per to have It growing splendidly next
So, as Grandpa hsd predicted, they
became very1 wealthy, but they are still
aa simple, unpretending snd kindly ss
ever, snd every boy and girl can shore
with thsm in ths blessings that come
from this magic earth, which even now
they do not know was the reward of
their kindness to that poor, shivering
old beggsr, who was ths mighty ma
gician. Jlmgar Dnerram Bdell of Alaha
bad, Persia.
But hs knows how It all tumsd out as
well as I, and he smiles whenever he
thinks of Elsls's amasement. for he was
peeping Into the greenhouss all ths
From the Chicago Pally News.
I AL.KING about ths race prob
lem, saia me ojun run
man conductor, though no
hud been talking about
it. "I had a colored porter on my run
down through Ihe south one year sgo
who waa a wonder "
"I think I muat have met him. said
the clgsr salesman. "On my last trip
south the porter took half a dollar from
me to bay a box of cigarettes at a way
station, brought back It cents change,
and eved me until I gavs It to him H
charged cents a pint for bottled beer,
and wanted a dime every time he walked
Sir ass ths buffet ear wilk a fresh bottle
"No. that waa not the same porter."
said the retired Pullman conductor, "al
though Tom, my porter, had his own pe
culiar abllltlea In that line, too. We were
sailing along through- lower Mississippi
after midnight one night, and Tom was
sitting In the washroom, shining the
shoes of the passengers. He hsd bud
feet, and had taken off- his own shoes.
"All of a sudden the train slopped at
an unaccustomed place, and If told Tom
to Jump nut and see what was the mat
tar. It hsd been raining heavily, and he
looked nut dubiously at the mudd
ground snd then looked down at his
stockinged fact.
" It dona look pretty bad out yondnh.
boss.' Tom says, but I'll go out sf you
wanta me to.'
"With that he picked up a big pair of
shoes belonging to a paaaenger. slipped
them on and Jumped Into the darkneaa.
In a few minutes the train started up
and I forgot all about Tom.
"I suppose you pltrhed lo snd shined
the rest of the shoes for him." suggested
the rlgar salesman.
"No; but In a few minutes sfter we
stsrted he csme clumping In to where I
was, looking worried.
" Hay, Wis: I'm In sn awful box.' he
says, an' 1 doan' know what to do 'bout
" 'What's the matter, Tomr I asked.
" Well, sab,' hs says, 'whon I ivmpsd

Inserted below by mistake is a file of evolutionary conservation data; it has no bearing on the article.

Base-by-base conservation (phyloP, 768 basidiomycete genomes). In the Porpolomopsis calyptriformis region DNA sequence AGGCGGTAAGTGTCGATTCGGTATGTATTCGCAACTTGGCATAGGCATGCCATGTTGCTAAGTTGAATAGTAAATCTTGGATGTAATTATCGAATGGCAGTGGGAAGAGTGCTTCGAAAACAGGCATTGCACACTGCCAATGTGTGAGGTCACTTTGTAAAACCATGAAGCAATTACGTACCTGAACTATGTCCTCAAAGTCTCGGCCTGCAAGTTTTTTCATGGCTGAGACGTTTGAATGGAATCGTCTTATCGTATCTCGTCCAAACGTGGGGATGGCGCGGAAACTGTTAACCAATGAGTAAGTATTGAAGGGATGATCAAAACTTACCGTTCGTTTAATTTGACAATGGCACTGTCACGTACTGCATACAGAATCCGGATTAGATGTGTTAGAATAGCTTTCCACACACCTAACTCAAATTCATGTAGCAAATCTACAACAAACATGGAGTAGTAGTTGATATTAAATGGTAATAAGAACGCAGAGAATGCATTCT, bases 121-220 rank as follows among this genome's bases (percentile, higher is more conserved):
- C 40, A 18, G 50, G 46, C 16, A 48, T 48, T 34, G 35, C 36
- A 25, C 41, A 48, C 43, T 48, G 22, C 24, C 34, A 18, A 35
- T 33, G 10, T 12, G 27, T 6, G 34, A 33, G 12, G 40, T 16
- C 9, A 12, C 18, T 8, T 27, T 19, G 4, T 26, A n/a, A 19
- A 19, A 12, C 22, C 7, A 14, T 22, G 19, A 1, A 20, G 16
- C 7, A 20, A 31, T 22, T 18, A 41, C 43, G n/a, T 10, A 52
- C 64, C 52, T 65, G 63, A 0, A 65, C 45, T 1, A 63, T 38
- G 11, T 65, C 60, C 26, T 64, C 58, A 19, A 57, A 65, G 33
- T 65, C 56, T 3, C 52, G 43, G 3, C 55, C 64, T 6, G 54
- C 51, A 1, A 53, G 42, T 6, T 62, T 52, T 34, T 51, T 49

off back thsah J done put on big pair
of shoes belongtn to lower (, an' when
shs started up I made a quick run an'
one 0' them shoes dons stuck In de mud.'
"He held out ths remaining shoe and
looked at it ruefully.
" What do you s pose I better dor he
" 'Why, there's only one thing to do." I
said: 'shine up the other shoe In good
shape, put It under the berth and bluff It
out in the morning. Tell him you don't
know anything about his shoe.'
" 'That sounds good,' says Tom. TB
do t"
"The next morning here was a fearful
row when lower got up. Hs waa a big,
btoadjsUouiacred JlUslaslppUo, and hs
got his finger on the push-button In a
hurry. Tom pretended not to hear the
bell, but pretty soon the big fellow cams
stamping out.
" 'Hey!' he says. In s voice that nearly
turned Tom white, 'did you shins the
shoes in lower 6 last night T
- 'T-y-yessah! Yessah" Tom saya. 1
done shined all the shoes In the cah. I
mtist have shined 'em.'
" 'Well, ons of 'em's gone,' the big fel
low says, 'snd I want you to find It.'
"Tom never batted sn eye, but went In
snd turned the car upalde down. He
turned the bedding nut of all the berths,
swept the car and looked In the upper
bertha. No shoe.
" 'Seems to be gone, boss,' he said, at
"The Mlsslsslpplan fixed blm with a
cold eye.
" 'Have you sny Idea how that shoe
could get out of here?' he demanded.
" 'Well, aah.' says Tom, 'they waa two
ladles got off at Wster Vslley. 'bout I
o'clock this mohnln', an' they both had
these here long, trallln' skirts on. Now,
I often heard how they could sweep a
shoe out of s car that a-way.'
" 'I guesa that's what happened to
mine,' the hlg fellow says, "hut I've got
to get off at Harrodsburg to meet my
mother. Now. here's $1. When we
top to change engines at Barr Junction
you duck up to the town and get me
pair of wide number twelves. Don't lose
any time, not.'
'Tom chased up and got the shoes and
they fitted all right, and the Mlasls
sippisn gavs him a quartsr for going.
When the big fellow waa gone at Har
rodsburg I cornered my porter.
" 'Weil, you got out of that scrape
pretty lucky,' I said to him.
'"Luckyr hs says. 'Why. man good
ness, man. you don't know half of ft."
Them were dollah an a half shoes I done
bought him.' "
A Hsr la born dot vay, but der gas bill
ackvlrsa der habit